From the End of Nineteenth Century to WWI
When Galicia came under the rule of the Habsburg Monarchy in 1772, no specially built barracks or barracks complexes existed in Lviv. At first, the Austrian military used the premises of Lviv’s monasteries for magazines (ammunition storehouses) and barracks (Ger: Kaserne/Caserne; Polish: koszary; Ukr: касарні, казарми, кошари). Slowly, they also started to build structures intended for military purposes.
The pace picked up at the end of the nineteenth and beginning of the twentieth centuries, which is when many new barracks and barrack complexes appeared in the city. The army was growing in size — the total number of military personnel steadily increased during the nineteenth century and by 1901 reached 10,326 people. Additionally, weaponry and military equipment had changed over time. And so it is no wonder that the reformed military units needed more space.
Below I’ve gathered information about these newest barracks in Lviv (click here to see the oldest ones) together with historical map fragments that show where these barracks were located and how many structures once existed in these complexes. The number of such barracks complexes around Lviv was quite large, and not always a lot of information is available for them.
Barracks Complex in Klepariv
Names: k.u.k. Carl Ludwig-Kaserne; Koszary trenu; Koszary piechoty
Architects: Napoleon Łuszczkiewicz and Alfred Kamienobrodzki
Housed: Two battalions of the 95th Infant Regiment; 11th Transport Division
Location: 22&24 Kleparivska St.; 13&15 Veteraniv St.; 3&5 Hrekova St.; 2&4 Baturynska St.
Today: The joint military commissariat of the Halytsyi, Frankivskyi, and Sykhiv districts of Lviv.
The complex built between the streets of Kleparowska (Kleparivska), Weteranów (Veteraniv), and Inwalidów (now Baturynska) included barracks for two battalions, a horse riding hall, outbuildings, and a training ground for soldiers. The regiment was trained at a shooting range created nearby, near the hill behind the House of the Invalids. That is also where all units of the Lviv garrison learned to shoot.
Carl Ludwig Barracks
22 & 24 Kleparivska housed two battalions of the 95th Infant Regiment
3 & 5 Hrekova St. housed the 11th transport division
Former Military Riding Hall
Housed: Military horse riding hall (maneż) of the infantry regiment
Location: Corner of Veteraniv and General Herkova Sts.
Architect: Juliusz Hochberger
Today: Sports complex
Barracks Complexes in Lychakiv
Cavalry Barracks (Pietscha)
Names: Koszary kawaleryi (Pietscha), Koszary konnicy (Cavalry Barracks)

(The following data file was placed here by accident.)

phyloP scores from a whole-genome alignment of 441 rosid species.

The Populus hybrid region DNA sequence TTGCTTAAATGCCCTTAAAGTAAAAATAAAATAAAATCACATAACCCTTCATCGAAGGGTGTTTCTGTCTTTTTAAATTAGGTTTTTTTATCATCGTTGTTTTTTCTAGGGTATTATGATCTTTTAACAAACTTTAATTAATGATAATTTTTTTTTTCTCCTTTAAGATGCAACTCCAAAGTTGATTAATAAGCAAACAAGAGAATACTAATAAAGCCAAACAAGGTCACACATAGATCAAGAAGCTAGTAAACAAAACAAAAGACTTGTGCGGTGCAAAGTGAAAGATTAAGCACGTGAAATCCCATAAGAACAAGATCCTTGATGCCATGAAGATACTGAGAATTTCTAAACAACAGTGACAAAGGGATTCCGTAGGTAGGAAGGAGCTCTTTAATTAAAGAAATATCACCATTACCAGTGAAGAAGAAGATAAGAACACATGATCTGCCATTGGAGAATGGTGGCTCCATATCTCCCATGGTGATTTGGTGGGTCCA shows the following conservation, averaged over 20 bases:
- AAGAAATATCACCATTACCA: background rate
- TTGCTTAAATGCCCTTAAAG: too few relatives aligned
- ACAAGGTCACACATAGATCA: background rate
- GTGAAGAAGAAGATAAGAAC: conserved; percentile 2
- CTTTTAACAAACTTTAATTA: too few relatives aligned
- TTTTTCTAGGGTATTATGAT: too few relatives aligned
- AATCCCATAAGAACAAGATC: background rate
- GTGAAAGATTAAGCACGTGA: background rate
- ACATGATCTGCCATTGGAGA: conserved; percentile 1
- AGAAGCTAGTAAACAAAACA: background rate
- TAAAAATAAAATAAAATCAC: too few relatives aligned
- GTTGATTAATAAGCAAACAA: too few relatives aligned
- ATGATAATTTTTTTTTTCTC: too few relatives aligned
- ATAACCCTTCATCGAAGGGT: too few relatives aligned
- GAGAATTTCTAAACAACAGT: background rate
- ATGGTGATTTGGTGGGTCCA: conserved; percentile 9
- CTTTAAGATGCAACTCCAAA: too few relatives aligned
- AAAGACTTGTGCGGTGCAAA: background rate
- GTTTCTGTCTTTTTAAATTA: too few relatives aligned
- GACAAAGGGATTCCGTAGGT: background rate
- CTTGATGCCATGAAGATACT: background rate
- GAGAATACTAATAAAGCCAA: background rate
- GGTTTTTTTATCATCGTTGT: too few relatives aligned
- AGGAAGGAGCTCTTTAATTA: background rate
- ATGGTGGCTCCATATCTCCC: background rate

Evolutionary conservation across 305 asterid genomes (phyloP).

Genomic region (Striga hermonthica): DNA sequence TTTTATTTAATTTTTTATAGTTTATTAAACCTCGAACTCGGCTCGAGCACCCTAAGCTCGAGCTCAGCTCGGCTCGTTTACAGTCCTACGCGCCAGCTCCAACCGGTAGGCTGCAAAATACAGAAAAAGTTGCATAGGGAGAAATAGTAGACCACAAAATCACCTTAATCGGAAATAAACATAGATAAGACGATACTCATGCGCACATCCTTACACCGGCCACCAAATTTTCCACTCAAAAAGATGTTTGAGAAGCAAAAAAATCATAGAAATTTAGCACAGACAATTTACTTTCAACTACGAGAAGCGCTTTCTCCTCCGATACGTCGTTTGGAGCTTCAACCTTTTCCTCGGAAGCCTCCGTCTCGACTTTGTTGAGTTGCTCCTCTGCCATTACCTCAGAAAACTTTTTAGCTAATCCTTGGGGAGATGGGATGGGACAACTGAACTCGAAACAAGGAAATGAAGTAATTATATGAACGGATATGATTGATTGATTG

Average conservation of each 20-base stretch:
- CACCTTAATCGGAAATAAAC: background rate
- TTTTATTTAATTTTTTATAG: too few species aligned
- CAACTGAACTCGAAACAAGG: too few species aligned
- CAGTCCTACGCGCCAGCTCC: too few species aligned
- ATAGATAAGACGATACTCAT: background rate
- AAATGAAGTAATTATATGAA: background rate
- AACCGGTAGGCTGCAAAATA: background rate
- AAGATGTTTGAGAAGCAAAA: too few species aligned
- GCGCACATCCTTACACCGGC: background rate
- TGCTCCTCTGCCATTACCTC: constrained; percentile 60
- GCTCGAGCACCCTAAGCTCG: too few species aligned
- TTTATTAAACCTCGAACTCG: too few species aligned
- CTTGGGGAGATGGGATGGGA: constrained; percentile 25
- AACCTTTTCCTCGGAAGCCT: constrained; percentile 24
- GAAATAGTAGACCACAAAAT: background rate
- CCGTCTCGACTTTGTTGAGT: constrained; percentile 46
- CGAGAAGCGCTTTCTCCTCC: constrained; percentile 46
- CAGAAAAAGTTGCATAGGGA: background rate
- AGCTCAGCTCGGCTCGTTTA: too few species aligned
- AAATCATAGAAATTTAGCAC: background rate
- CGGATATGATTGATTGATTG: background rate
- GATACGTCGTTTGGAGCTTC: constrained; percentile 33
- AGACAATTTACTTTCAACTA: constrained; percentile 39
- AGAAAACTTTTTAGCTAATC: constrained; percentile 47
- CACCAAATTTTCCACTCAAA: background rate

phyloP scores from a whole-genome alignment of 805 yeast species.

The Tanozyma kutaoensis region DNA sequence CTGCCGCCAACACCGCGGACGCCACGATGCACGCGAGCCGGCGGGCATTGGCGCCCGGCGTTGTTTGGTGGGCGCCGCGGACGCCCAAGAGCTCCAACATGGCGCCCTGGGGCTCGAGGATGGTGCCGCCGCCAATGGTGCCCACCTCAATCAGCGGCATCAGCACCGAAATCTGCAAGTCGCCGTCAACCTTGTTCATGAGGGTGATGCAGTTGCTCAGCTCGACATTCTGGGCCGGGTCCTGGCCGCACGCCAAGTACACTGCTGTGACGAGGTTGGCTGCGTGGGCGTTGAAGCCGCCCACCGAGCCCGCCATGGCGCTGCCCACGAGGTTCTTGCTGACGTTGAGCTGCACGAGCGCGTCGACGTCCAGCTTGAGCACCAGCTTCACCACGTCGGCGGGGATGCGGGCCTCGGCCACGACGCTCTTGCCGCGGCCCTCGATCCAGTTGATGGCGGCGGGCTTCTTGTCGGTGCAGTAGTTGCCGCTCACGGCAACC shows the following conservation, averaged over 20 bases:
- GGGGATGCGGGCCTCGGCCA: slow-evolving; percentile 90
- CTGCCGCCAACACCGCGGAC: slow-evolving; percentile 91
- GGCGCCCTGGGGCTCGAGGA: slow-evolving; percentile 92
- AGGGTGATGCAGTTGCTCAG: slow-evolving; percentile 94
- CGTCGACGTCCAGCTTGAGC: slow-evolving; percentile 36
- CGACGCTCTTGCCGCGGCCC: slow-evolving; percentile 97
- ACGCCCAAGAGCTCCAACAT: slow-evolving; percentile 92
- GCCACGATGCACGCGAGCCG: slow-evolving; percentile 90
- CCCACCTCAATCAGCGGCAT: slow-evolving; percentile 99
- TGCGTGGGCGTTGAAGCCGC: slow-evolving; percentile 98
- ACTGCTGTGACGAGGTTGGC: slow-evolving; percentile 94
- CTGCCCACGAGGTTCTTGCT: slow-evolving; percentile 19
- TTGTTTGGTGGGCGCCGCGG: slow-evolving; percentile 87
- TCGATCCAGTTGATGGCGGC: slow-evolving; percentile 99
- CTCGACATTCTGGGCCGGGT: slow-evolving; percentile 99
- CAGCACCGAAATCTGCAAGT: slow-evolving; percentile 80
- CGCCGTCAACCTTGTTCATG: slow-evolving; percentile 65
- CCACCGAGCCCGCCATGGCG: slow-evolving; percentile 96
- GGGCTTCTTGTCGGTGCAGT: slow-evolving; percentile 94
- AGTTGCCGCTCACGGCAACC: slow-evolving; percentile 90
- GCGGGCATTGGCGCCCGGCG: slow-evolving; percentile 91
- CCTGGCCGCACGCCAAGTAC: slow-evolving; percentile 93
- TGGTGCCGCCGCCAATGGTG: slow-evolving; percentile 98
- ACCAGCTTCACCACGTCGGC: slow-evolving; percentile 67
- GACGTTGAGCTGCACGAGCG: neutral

Location: 74-80 Lychakivska St.
Formerly: Territory of the factory of F. Pietsch (Pietzsch)
Housed: Galician Regiment of the Lancers of General of the Cavalry Rudolf Knight von Brudermann No.1 (K.u.K. Galizisches lanenregiment GdK. Rudolf Ritter von Brudermann No.1)
Built: End of the nineteenth century
Today: Houses a Ukrainian Border Guard detachment
The barracks complex was built on the territory of Ferdinand Pietsch’s (Pietzsch) factory of agricultural machines, boilers, and pumps, which was founded before 1850. In 1886 the factory moved its operations to Pidzamche.
Published in a local newspaper in 1888: “New buildings in Lviv…The gmina will build several facilities for military quarters, including cavalry barracks on the grounds of the former Pietscha factory on Łyczakowska Street…” (https://zbruc.eu/node/18652)
Location: 103 Lychakivska St.
Built: Before 1899
Architects: Napoleon Łuszczkiewicz and Alfred Kamienobrodzki
Barracks on Pijarów
Names: Koszary Obr. Kraj. (Barracks of the Regional Defense)
Built: Before 1985
Location: 4-6 Nekrasova Street (former ul. Pijarów)
Jałowiec Barracks Complex
Names: Koszary Jazłowieckie; Koszary konnicy obrony kraj. (Cavalry of the Regional Defense barracks); Koszary ułanów obrony krajowej (Regional defense lancers barracks)
Location: 148, 150, 152, 154, 156 Lychakivska St. (Jałowiec neighborhood)
Built: End of the 19th century
Housed: The Landwehr Lancers Regiment (German: KK Landwehr-Ulanenregiment No. 1).
Today: An auto repair plant
In 1883, the Landwehr Lancers Regiment was formed, consisting 65% of Ukrainians. At the end of the nineteenth century, a complex of administrative-barracks buildings was built in Jałowiec for the needs of the regiment, which included a field, three stables, a riding hall, and additional outbuildings.